Superimposed over a DSS2 image (from Wikisky: blue/red/near infrared) of the same area, it is made obvious how different the Spitzer Space Telescope sees things than a ground based survey does. Not just the brightness of Zeta, but also the invisibility of that nebulosity in the DSS2 plates, which is so prominent in the APOD.


Thanks, Case, that is a brilliant "image comparison"!

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Re: APOD: Zeta Oph: Runaway Star (2017 Apr 08)

Postby BDanielMayfield » Mon Apr 10, 2017 12:52 pm

Ann wrote:Thanks, Case, that is a brilliant "image comparison"!


I agree Ann. Very well done Case :!: :clap:
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Re: APOD: Zeta Oph: Runaway Star (2017 Apr 08)

Postby starsurfer » Mon Apr 10, 2017 1:14 pm

Case wrote:
Image
APOD Robot wrote:The image spans about 1.5 degrees or 12 light-years at the estimated distance of Zeta Ophiuchi.

Superimposed over a DSS2 image (from Wikisky: blue/red/near infrared) of the same area, it is made obvious how different the Spitzer Space Telescope sees things than a ground based survey does. Not just the brightness of Zeta, but also the invisibility of that nebulosity in the DSS2 plates, which is so prominent in the APOD.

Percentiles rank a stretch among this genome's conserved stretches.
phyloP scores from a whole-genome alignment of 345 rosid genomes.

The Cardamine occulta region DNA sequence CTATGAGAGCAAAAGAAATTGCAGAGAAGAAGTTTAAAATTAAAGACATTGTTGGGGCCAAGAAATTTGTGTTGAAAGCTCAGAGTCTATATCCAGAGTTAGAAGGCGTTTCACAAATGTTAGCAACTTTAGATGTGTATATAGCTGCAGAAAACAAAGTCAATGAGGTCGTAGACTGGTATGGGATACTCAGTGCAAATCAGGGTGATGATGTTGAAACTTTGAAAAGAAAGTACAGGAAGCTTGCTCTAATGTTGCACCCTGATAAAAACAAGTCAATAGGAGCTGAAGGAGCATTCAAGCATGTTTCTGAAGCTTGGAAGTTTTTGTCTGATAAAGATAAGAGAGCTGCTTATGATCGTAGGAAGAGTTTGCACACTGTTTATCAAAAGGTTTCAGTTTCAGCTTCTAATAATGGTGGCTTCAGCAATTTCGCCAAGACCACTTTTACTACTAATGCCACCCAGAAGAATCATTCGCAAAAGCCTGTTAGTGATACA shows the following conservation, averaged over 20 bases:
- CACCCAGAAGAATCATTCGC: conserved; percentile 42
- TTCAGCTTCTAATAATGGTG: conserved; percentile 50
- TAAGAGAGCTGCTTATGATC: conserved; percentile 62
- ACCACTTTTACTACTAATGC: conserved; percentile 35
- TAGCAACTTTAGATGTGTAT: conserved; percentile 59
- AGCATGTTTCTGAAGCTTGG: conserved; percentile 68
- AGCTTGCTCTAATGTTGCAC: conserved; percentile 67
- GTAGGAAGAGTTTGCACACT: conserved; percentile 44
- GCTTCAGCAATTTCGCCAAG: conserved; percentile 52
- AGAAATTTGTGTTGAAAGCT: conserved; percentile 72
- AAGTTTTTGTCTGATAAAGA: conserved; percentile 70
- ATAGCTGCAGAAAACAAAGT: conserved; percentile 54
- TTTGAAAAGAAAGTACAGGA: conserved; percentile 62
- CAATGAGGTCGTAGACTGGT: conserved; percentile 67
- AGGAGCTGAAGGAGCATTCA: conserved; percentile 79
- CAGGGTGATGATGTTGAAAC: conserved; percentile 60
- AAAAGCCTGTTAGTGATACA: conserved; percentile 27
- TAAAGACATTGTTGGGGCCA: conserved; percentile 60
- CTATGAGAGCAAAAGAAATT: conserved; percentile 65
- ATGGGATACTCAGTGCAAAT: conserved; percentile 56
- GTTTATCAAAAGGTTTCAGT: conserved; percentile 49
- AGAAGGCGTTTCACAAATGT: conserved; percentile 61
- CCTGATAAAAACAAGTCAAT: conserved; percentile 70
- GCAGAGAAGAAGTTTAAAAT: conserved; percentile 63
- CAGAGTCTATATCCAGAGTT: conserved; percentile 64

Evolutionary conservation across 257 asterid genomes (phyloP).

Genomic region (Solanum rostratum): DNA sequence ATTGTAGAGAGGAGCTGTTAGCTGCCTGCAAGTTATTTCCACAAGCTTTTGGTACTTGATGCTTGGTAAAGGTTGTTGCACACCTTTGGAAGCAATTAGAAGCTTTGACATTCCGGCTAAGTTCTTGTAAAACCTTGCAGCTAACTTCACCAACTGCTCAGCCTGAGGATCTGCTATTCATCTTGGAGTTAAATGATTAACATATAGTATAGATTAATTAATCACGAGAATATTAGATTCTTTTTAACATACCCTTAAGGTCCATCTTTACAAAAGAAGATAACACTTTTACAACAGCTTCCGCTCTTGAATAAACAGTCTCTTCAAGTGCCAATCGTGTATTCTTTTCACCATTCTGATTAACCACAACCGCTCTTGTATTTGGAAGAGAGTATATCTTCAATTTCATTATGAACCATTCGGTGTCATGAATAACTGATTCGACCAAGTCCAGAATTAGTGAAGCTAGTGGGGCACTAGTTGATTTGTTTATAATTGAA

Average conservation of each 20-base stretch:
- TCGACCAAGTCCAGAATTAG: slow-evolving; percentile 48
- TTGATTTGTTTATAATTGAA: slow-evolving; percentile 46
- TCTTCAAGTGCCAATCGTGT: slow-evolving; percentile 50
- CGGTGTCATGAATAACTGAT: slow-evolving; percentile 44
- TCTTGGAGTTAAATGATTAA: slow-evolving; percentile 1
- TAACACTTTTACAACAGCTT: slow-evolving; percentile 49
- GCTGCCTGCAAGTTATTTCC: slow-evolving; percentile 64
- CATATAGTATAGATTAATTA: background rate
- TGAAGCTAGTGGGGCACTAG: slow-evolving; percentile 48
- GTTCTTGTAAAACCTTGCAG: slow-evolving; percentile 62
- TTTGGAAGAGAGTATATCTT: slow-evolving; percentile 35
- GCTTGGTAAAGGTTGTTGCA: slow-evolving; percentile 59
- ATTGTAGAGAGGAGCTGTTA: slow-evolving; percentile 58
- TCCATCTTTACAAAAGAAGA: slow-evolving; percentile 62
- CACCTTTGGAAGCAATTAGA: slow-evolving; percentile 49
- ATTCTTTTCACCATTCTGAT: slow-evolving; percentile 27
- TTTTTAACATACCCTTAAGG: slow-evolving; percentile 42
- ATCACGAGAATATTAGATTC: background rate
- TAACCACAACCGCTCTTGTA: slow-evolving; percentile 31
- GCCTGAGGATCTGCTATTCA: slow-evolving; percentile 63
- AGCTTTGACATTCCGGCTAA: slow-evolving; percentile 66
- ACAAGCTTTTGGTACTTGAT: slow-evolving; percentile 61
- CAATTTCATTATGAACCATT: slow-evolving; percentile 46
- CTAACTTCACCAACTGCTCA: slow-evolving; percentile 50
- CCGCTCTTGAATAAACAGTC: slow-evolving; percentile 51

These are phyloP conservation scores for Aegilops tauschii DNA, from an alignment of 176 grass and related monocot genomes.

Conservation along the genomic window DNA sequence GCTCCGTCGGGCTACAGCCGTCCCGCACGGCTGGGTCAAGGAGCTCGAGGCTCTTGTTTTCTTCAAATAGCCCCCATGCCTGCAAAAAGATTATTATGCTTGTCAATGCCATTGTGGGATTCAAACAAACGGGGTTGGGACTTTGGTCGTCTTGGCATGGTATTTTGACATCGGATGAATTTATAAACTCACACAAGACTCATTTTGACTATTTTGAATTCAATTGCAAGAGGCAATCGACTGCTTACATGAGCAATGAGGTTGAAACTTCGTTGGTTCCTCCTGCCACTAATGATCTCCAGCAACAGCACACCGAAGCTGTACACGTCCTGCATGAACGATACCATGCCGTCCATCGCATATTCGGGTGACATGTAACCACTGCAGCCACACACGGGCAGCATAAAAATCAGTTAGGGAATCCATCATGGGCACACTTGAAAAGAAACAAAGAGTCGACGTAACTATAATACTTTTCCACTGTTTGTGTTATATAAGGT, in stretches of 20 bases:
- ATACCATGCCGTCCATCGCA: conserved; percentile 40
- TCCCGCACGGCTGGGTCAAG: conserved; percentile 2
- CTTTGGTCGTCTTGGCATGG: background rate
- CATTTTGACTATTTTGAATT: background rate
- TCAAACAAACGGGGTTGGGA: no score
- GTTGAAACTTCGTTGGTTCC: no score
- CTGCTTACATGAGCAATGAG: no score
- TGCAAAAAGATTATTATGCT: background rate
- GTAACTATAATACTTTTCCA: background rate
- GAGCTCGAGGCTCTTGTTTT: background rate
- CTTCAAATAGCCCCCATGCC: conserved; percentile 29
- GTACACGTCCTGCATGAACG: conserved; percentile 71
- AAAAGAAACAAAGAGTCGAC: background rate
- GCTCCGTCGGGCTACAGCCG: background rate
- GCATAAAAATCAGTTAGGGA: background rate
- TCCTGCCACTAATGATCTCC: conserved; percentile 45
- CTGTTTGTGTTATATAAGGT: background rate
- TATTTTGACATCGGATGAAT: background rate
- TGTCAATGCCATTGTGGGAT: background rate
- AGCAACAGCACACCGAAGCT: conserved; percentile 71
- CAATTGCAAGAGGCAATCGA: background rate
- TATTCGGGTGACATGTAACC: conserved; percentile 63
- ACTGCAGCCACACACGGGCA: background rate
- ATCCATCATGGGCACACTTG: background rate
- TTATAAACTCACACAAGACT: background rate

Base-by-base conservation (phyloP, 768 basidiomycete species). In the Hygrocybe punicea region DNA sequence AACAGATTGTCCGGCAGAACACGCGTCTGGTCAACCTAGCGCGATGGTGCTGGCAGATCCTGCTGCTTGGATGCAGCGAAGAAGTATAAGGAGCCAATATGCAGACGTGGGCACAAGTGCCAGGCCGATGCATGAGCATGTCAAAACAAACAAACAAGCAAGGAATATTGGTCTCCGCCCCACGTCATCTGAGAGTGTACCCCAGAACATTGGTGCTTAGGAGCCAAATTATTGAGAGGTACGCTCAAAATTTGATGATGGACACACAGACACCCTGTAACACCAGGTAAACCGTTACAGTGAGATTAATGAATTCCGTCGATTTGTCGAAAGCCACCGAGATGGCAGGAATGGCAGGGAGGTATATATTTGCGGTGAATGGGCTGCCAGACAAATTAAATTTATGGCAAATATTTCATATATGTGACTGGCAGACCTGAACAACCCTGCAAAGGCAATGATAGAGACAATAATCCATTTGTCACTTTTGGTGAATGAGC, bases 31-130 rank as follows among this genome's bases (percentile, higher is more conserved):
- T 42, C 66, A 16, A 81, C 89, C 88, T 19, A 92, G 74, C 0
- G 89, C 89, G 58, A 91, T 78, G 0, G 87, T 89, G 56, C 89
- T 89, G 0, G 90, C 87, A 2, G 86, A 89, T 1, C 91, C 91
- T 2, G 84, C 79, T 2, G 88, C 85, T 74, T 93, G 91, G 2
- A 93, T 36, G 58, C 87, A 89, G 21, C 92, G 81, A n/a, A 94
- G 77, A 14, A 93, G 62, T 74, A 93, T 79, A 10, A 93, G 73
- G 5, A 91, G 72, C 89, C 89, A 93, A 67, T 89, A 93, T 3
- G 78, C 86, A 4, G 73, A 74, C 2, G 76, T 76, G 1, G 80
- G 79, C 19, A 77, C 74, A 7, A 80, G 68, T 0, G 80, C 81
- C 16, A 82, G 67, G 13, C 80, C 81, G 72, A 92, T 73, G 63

Ann wrote:The velocity of Zeta Ophiuchi is probably measured either relative to the Sun, or, perhaps more likely, relative to other stars at more or less the same distance from us in more or less the same part of the sky. Zeta (ζ) Ophiuchi is moderately close to Beta1 (β) Scorpii, Graffias, in the sky. The two stars belong to very similar spectral classes and are at relatively similar distances from us. It's just possible that these two stars are related.

They have very different proper motions, which makes sense if one of them is a runaway star.

Wikipedia has an interesting article about Beta Scorpii, in that it is a system with no less than six stars. β¹ would then be a subgroup of three stars. The article also mentions the common origin of the Scorpius-Centaurus Association of stars.

The nebulosity in the Spitzer image is also visible in the optical if someone took a deep narrowband image with Ha and OIII. It is true most bowshocks are infrared only.

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Re: APOD: Zeta Oph: Runaway Star (2017 Apr 08)

Postby BDanielMayfield » Mon Apr 10, 2017 1:52 pm

As bowshocks go, this one doesn't appear particularly violent. At least, that's the impression it gives me. This fits with its [the star's] velocity being not that extraordinarily fast.